‘Stolen Summers’ is the first of a series of film programmes curated by finalist students from the National Film and Television School’s MA in Film Studies, Programming and Curation, led by Sandra Hebron. The season comprises eight exhibition projects, which will take place between September and January 2019. They range from themed programmes and national cinema seasons to expanded cinema and online initiatives.
Taryn Joffe’s ‘Stolen Summers’ is up first and takes place from the 2nd to the 16th of September in London. We caught up with Taryn to find out more:
What’s the inspiration behind ‘Stolen Summers’?
For many of us, September marks the end of the holidays and the return to familiar routines. The Stolen Summers film season provides a programme which celebrates and looks back on films set in Europe over the summer holidays, whether with a nostalgic gaze, remembering time well spent and irreplaceable memories made, or with a less rosy hue.
Inspired by last year's acclaimed Call Me By Your Name, which captured a most intoxicating summer as romance played out with the unhurried freedom summer holidays allow, the Stolen Summers film season brings together cinema by European auteurs Eric Rohmer, Jacques Deray, Francois Ozon and Joanna Hogg. The mix of classic and contemporary work offers a portrait of the wanderlust of travel and destinations that tourists dream of visiting or return to year after year – Europe over the summer holidays is always exotic in these types of films. However, a less relaxing and escapist perspective can be revealed too. On family vacations, things might end in disarray as relationships break down. People may be tempted by summer lust and romance leading to affairs. Or worse, accidents occur. Alongside the films in the season there are ample other examples: remember Ozon’s Swimming Pool (2003,) in which Charlotte Rampling’s character is embroiled in a murder mystery while on holiday in France to write a new book. Or Michelangelo Antonioni’s L’avventura (1960), when a young woman disappears on a boat trip on the Aeolian Islands. Or most recently and bizarrely, tourists fall prey to cannibals in Bruno Dumont’s Slack Bay (2016).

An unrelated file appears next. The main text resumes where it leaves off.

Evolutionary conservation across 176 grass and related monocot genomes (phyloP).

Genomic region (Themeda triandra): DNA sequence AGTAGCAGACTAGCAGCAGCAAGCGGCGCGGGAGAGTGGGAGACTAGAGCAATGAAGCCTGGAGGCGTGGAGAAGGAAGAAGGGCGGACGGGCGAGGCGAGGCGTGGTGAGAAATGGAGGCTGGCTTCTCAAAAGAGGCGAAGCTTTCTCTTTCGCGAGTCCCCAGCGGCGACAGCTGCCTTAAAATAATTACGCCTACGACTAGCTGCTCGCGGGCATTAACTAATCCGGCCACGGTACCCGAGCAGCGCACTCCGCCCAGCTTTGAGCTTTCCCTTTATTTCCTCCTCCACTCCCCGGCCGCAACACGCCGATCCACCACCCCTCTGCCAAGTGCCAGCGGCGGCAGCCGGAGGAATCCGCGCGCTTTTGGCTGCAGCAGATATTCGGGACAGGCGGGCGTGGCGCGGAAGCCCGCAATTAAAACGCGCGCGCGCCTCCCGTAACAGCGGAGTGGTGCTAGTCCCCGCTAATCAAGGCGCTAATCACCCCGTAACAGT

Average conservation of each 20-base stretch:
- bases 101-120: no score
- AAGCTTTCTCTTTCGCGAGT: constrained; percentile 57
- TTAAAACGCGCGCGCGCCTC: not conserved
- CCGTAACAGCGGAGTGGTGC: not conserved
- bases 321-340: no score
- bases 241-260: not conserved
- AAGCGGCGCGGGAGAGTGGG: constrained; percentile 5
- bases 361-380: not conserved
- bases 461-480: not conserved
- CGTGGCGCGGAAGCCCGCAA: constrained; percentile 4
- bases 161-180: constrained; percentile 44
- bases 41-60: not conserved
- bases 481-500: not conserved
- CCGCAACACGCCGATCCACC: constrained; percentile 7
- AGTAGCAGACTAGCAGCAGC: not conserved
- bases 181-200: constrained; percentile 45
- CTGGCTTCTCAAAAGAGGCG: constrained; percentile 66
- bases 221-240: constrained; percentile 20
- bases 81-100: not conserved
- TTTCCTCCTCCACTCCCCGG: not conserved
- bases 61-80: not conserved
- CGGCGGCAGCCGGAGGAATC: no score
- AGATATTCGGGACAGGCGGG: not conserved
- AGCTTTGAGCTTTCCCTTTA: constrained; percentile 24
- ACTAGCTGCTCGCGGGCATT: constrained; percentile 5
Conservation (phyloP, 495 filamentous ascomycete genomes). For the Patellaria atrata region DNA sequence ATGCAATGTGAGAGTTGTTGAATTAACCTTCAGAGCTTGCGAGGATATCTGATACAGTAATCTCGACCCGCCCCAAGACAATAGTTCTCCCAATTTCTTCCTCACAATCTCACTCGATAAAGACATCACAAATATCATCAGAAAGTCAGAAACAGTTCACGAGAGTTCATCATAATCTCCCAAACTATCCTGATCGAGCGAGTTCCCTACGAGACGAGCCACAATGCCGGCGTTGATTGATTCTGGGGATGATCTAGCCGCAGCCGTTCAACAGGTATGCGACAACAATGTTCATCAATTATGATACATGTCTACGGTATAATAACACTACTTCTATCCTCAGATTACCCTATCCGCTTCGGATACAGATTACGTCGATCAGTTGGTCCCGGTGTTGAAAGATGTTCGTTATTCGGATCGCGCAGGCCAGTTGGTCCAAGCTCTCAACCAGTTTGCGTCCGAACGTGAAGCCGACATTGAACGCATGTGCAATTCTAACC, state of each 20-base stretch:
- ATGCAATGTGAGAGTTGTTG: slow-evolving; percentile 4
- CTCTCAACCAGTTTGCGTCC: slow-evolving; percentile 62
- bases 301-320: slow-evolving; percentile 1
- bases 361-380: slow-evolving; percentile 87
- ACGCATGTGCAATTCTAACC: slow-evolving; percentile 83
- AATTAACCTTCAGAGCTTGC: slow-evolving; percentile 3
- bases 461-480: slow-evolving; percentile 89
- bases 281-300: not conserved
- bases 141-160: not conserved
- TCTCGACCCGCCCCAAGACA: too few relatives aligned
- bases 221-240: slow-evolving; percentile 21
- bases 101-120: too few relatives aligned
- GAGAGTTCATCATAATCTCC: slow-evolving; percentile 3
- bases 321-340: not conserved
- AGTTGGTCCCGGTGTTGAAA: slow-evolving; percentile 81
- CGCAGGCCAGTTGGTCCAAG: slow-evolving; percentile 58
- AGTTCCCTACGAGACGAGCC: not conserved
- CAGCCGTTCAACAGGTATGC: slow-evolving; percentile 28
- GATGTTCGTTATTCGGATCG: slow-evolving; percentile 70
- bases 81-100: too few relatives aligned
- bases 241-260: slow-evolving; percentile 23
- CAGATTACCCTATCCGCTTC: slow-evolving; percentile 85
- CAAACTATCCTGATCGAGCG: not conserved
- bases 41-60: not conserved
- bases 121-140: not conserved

Tell us about the films you have chosen?
The films in the season blend themes of freedom and trouble. Unrest takes over. Rohmer’s iconic The Green Ray (1986) and Hogg’s assured first feature Unrelated (2007) evoke the pleasures and pains of a summer for two women on paths to self-discovery beneath the European sun. Rohmer’s Delphine is a beautiful young Parisian who has been dumped by her boyfriend and searches for new meaning in her life. Hogg’s Anna is middle-aged and struggling with a marriage, but finds herself tempted by new desires abroad. The film also offers a sharp perspective of British middle-class discontents amongst her group of friends. Kathryn Worth playing Anna says, “Perfect for this long hot summer - The Green Ray and Unrelated together! A double dose of angst and maddening central female character.”
Jacques Deray’s famed stylish thriller La Piscine (1969) indulges summer fantasies. In a villa on the Côte d’Azur, Marianne and her boyfriend Jean-Paul entertain Marianne’s former lover Harry and his intriguing 18-year-old daughter Penelope, who arrives for a surprise visit. The couple’s sexually charged relationship is threatened by the presence of their guests, and passion and possession complicate the dynamics, events take a sinister turn. Ozon’s charming short film A Summer Dress (1996) explores the sexuality of a young gay man who has his first encounter with a woman he meets on the beach.
Catherine Breillat’s Fat Girl (À Ma Sœur!) (2001) observes two teenage sisters on holiday with their parents on the coast in France. Elena is slim and overwhelmingly beautiful where as Anäis is plain and overweight, and her sister makes her all-too-aware of their physical disparities. Elena meets an older Italian boy who is a law student and seduces her. Anäis warns against their frivolous flirtation, but Elena succumbs to lust. The holiday takes a devastating turn as circumstances escalate beyond their control. A coming-of-age story about sexuality, identity and the corruption of youth.
Whether Stolen Summers inspires you to travel Europe, or leaves you feeling that you are better off staying at home over the summer vacation, enjoy the season with friends and cinema lovers across London.
Where and when can I see the films?
Tickets: £8 for one film; £14 for double
Ciné Lumière: Sun 9 September: La Piscine + A Summer Dress (short) (4pm) - introduction by Marion Hallet, PhD candidate in Film Studies at King’s College London
Tickets: £12; £10 student; £5 age 25 & under scheme
Genesis Cinema: Sunday 16 September (3pm): Fat Girl (À Ma Sœur!)
Tickets: £5 (With guest speaker introductions and a panel discussion.)
More information at:
Applications are open for the NFTS Film Studies, Programming and Curation MA until the 13th September and the course starts in January 2019 – more info and apply at www.nfts.co.uk/filmstudies
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